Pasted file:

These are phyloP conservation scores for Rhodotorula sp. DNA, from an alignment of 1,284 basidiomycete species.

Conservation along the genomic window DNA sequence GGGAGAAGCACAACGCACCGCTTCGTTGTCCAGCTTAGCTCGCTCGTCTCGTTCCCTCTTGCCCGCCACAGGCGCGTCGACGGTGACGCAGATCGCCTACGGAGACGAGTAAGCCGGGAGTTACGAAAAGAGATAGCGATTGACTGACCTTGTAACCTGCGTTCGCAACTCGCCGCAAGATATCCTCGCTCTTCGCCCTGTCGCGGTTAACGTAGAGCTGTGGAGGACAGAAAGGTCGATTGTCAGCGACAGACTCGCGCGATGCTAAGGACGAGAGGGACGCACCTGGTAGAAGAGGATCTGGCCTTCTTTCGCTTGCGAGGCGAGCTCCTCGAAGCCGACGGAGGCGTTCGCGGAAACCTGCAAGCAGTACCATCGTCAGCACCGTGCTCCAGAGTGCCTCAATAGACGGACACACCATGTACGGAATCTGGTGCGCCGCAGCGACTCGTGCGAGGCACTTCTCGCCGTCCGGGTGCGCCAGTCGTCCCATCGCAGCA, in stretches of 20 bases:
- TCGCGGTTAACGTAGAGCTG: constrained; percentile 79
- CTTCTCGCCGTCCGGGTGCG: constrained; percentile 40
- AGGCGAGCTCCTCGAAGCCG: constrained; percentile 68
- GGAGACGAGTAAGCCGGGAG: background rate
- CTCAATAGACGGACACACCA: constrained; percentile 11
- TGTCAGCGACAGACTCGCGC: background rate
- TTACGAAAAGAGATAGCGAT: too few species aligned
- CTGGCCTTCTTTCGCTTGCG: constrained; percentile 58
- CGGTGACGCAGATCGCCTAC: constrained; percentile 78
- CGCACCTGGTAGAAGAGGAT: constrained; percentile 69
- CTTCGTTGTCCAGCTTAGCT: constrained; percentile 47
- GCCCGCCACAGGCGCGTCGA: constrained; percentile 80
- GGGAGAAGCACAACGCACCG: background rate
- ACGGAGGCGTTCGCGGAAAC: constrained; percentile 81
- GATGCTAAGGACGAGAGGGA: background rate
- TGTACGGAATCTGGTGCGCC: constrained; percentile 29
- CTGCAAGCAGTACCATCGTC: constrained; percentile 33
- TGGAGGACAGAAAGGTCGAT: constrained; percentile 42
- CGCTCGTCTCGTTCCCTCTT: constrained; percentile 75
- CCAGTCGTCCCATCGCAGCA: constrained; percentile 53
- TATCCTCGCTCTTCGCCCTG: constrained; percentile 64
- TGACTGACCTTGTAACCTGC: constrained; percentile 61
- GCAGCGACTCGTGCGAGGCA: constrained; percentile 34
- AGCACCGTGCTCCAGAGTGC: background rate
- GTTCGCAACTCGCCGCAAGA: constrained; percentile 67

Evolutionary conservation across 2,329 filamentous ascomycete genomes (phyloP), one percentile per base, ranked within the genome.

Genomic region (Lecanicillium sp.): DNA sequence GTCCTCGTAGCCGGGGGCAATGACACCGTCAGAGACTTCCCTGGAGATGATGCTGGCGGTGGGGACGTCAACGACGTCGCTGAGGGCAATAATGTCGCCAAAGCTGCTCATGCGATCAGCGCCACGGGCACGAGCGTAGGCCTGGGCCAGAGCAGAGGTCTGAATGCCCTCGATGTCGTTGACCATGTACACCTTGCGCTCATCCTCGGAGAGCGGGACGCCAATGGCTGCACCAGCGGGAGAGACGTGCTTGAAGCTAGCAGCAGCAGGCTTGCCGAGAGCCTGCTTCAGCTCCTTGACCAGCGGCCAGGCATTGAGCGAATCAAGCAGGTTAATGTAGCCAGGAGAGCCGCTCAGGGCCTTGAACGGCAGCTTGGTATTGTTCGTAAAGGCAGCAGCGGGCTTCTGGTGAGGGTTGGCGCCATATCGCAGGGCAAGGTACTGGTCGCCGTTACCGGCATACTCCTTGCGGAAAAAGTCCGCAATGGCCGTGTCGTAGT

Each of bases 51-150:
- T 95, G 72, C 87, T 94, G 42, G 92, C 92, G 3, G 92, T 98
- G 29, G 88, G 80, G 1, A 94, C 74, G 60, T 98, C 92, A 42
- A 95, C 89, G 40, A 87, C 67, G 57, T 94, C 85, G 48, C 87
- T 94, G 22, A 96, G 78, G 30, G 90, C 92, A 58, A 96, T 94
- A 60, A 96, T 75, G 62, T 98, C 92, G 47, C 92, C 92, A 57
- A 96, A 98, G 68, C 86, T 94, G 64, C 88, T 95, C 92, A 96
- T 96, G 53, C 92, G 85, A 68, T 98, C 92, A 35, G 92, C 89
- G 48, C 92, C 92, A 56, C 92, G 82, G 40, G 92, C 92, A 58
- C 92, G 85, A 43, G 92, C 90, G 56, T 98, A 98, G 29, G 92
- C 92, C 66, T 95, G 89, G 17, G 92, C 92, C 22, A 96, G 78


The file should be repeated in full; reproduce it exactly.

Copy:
These are phyloP conservation scores for Rhodotorula sp. DNA, from an alignment of 1,284 basidiomycete species.

Conservation along the genomic window DNA sequence GGGAGAAGCACAACGCACCGCTTCGTTGTCCAGCTTAGCTCGCTCGTCTCGTTCCCTCTTGCCCGCCACAGGCGCGTCGACGGTGACGCAGATCGCCTACGGAGACGAGTAAGCCGGGAGTTACGAAAAGAGATAGCGATTGACTGACCTTGTAACCTGCGTTCGCAACTCGCCGCAAGATATCCTCGCTCTTCGCCCTGTCGCGGTTAACGTAGAGCTGTGGAGGACAGAAAGGTCGATTGTCAGCGACAGACTCGCGCGATGCTAAGGACGAGAGGGACGCACCTGGTAGAAGAGGATCTGGCCTTCTTTCGCTTGCGAGGCGAGCTCCTCGAAGCCGACGGAGGCGTTCGCGGAAACCTGCAAGCAGTACCATCGTCAGCACCGTGCTCCAGAGTGCCTCAATAGACGGACACACCATGTACGGAATCTGGTGCGCCGCAGCGACTCGTGCGAGGCACTTCTCGCCGTCCGGGTGCGCCAGTCGTCCCATCGCAGCA, in stretches of 20 bases:
- TCGCGGTTAACGTAGAGCTG: constrained; percentile 79
- CTTCTCGCCGTCCGGGTGCG: constrained; percentile 40
- AGGCGAGCTCCTCGAAGCCG: constrained; percentile 68
- GGAGACGAGTAAGCCGGGAG: background rate
- CTCAATAGACGGACACACCA: constrained; percentile 11
- TGTCAGCGACAGACTCGCGC: background rate
- TTACGAAAAGAGATAGCGAT: too few species aligned
- CTGGCCTTCTTTCGCTTGCG: constrained; percentile 58
- CGGTGACGCAGATCGCCTAC: constrained; percentile 78
- CGCACCTGGTAGAAGAGGAT: constrained; percentile 69
- CTTCGTTGTCCAGCTTAGCT: constrained; percentile 47
- GCCCGCCACAGGCGCGTCGA: constrained; percentile 80
- GGGAGAAGCACAACGCACCG: background rate
- ACGGAGGCGTTCGCGGAAAC: constrained; percentile 81
- GATGCTAAGGACGAGAGGGA: background rate
- TGTACGGAATCTGGTGCGCC: constrained; percentile 29
- CTGCAAGCAGTACCATCGTC: constrained; percentile 33
- TGGAGGACAGAAAGGTCGAT: constrained; percentile 42
- CGCTCGTCTCGTTCCCTCTT: constrained; percentile 75
- CCAGTCGTCCCATCGCAGCA: constrained; percentile 53
- TATCCTCGCTCTTCGCCCTG: constrained; percentile 64
- TGACTGACCTTGTAACCTGC: constrained; percentile 61
- GCAGCGACTCGTGCGAGGCA: constrained; percentile 34
- AGCACCGTGCTCCAGAGTGC: background rate
- GTTCGCAACTCGCCGCAAGA: constrained; percentile 67

Evolutionary conservation across 2,329 filamentous ascomycete genomes (phyloP), one percentile per base, ranked within the genome.

Genomic region (Lecanicillium sp.): DNA sequence GTCCTCGTAGCCGGGGGCAATGACACCGTCAGAGACTTCCCTGGAGATGATGCTGGCGGTGGGGACGTCAACGACGTCGCTGAGGGCAATAATGTCGCCAAAGCTGCTCATGCGATCAGCGCCACGGGCACGAGCGTAGGCCTGGGCCAGAGCAGAGGTCTGAATGCCCTCGATGTCGTTGACCATGTACACCTTGCGCTCATCCTCGGAGAGCGGGACGCCAATGGCTGCACCAGCGGGAGAGACGTGCTTGAAGCTAGCAGCAGCAGGCTTGCCGAGAGCCTGCTTCAGCTCCTTGACCAGCGGCCAGGCATTGAGCGAATCAAGCAGGTTAATGTAGCCAGGAGAGCCGCTCAGGGCCTTGAACGGCAGCTTGGTATTGTTCGTAAAGGCAGCAGCGGGCTTCTGGTGAGGGTTGGCGCCATATCGCAGGGCAAGGTACTGGTCGCCGTTACCGGCATACTCCTTGCGGAAAAAGTCCGCAATGGCCGTGTCGTAGT

Each of bases 51-150:
- T 95, G 72, C 87, T 94, G 42, G 92, C 92, G 3, G 92, T 98
- G 29, G 88, G 80, G 1, A 94, C 74, G 60, T 98, C 92, A 42
- A 95, C 89, G 40, A 87, C 67, G 57, T 94, C 85, G 48, C 87
- T 94, G 22, A 96, G 78, G 30, G 90, C 92, A 58, A 96, T 94
- A 60, A 96, T 75, G 62, T 98, C 92, G 47, C 92, C 92, A 57
- A 96, A 98, G 68, C 86, T 94, G 64, C 88, T 95, C 92, A 96
- T 96, G 53, C 92, G 85, A 68, T 98, C 92, A 35, G 92, C 89
- G 48, C 92, C 92, A 56, C 92, G 82, G 40, G 92, C 92, A 58
- C 92, G 85, A 43, G 92, C 90, G 56, T 98, A 98, G 29, G 92
- C 92, C 66, T 95, G 89, G 17, G 92, C 92, C 22, A 96, G 78